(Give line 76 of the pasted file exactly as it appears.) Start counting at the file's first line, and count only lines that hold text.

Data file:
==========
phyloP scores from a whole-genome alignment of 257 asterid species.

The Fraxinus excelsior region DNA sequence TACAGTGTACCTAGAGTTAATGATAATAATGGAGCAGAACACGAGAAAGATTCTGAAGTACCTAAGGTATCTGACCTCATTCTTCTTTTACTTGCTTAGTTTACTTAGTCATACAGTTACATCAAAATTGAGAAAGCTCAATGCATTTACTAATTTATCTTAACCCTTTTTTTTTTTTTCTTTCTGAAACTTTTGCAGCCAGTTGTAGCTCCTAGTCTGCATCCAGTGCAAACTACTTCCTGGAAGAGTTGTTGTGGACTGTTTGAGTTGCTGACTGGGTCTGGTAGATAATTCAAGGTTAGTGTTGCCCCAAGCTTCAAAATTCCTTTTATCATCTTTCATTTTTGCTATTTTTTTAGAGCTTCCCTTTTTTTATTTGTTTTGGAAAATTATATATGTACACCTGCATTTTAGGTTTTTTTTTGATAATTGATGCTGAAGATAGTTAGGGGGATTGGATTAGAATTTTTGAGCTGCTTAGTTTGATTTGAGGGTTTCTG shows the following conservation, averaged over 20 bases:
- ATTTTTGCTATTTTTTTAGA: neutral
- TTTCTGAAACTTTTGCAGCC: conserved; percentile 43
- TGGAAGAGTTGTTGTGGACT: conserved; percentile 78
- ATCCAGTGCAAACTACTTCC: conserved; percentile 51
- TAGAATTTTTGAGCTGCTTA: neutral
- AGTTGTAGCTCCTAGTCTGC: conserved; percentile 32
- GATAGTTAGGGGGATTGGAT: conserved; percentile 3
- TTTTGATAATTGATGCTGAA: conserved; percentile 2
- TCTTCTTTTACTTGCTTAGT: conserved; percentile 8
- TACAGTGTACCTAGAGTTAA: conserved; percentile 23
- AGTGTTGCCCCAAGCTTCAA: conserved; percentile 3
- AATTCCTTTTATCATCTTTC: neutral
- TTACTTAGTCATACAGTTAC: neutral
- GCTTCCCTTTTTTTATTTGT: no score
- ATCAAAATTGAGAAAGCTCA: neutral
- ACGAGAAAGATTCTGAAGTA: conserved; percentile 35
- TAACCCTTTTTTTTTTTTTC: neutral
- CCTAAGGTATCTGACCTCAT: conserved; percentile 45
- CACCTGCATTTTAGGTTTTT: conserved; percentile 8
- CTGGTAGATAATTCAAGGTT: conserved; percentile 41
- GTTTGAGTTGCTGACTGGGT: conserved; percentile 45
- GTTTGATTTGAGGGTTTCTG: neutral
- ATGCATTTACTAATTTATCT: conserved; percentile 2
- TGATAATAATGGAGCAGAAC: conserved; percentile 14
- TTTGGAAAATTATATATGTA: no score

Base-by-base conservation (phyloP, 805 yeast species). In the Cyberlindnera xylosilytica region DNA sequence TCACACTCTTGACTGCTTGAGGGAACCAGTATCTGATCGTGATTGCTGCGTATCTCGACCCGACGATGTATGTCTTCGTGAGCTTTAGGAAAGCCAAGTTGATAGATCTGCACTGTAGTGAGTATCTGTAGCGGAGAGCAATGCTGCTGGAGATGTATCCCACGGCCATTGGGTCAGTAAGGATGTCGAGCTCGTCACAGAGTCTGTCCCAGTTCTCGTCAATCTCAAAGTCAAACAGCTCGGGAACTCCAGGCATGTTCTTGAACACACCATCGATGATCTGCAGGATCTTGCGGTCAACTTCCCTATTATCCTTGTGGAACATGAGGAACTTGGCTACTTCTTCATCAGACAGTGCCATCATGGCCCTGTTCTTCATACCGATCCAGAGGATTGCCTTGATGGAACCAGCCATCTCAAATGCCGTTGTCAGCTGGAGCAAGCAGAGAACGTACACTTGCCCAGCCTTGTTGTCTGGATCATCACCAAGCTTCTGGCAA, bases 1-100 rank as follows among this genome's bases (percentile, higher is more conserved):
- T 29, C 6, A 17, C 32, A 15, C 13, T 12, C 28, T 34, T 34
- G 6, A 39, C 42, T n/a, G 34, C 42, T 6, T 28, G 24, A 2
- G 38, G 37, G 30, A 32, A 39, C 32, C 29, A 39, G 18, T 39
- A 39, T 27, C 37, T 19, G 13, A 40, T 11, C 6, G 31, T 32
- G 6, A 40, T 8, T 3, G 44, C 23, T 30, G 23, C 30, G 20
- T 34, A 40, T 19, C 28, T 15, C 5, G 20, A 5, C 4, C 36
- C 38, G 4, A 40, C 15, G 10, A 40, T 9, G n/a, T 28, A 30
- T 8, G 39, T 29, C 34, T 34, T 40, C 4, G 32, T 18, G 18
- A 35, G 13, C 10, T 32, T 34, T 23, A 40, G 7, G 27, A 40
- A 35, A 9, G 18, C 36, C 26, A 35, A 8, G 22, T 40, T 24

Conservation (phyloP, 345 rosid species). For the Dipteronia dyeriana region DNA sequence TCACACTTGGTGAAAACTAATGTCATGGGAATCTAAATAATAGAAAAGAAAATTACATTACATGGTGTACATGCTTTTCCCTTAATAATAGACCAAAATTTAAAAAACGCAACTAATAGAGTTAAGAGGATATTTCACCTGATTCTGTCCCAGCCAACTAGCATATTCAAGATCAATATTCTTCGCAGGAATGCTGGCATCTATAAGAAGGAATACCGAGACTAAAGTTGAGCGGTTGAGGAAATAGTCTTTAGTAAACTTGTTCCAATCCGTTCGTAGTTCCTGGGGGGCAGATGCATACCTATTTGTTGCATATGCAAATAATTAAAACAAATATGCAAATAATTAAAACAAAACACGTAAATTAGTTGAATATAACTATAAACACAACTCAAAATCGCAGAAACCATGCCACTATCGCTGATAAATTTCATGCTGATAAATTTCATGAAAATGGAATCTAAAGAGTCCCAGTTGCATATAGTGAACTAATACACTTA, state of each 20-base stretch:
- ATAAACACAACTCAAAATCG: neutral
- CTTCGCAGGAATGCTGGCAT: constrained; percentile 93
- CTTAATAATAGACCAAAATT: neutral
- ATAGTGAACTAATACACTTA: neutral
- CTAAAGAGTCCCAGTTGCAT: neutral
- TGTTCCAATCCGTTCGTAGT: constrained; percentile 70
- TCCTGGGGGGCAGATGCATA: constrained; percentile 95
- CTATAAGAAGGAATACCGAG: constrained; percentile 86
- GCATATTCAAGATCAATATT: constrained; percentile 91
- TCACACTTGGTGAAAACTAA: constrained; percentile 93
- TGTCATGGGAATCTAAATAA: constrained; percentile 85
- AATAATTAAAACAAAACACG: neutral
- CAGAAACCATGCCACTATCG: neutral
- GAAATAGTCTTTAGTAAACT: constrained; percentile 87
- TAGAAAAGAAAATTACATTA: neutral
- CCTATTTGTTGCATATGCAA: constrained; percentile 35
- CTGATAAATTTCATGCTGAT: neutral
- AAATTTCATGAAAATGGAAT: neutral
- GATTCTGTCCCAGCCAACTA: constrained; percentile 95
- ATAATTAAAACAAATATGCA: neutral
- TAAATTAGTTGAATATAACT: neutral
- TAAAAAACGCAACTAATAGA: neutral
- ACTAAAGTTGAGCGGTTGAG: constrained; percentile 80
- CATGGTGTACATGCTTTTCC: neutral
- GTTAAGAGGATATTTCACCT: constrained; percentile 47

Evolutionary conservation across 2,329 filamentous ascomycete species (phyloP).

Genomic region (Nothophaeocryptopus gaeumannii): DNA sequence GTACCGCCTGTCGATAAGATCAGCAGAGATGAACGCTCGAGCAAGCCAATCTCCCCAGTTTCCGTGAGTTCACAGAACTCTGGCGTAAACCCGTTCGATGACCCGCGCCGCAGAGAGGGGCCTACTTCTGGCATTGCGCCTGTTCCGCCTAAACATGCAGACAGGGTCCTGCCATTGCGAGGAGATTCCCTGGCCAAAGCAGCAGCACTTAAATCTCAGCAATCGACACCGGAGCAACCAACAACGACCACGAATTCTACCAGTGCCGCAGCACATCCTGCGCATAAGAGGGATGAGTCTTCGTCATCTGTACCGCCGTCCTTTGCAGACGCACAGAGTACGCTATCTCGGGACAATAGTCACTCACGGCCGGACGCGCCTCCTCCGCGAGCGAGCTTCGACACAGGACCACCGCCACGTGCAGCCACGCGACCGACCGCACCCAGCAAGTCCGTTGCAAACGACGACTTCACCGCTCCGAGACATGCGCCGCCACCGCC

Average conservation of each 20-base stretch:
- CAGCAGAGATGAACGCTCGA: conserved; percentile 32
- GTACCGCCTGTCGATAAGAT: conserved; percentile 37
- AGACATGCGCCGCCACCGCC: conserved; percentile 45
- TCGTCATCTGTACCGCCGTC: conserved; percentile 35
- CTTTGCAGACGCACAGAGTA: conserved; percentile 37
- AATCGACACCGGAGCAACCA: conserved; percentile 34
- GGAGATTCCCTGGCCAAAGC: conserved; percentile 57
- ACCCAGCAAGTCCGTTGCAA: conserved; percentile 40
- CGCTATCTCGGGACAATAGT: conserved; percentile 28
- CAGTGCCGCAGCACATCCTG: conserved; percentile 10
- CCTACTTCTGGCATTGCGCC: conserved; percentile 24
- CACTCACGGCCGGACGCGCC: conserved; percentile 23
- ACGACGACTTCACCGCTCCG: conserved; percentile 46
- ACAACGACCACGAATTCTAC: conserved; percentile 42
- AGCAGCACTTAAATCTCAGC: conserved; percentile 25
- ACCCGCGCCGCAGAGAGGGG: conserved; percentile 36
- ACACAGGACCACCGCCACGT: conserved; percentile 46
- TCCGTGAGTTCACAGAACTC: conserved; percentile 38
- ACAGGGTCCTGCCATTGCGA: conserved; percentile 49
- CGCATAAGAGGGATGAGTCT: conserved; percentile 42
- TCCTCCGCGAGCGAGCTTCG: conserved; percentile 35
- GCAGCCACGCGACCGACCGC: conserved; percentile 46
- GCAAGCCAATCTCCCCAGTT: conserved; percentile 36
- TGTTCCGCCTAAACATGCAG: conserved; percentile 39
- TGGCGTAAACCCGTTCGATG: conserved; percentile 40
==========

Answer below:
- CGCTATCTCGGGACAATAGT: conserved; percentile 28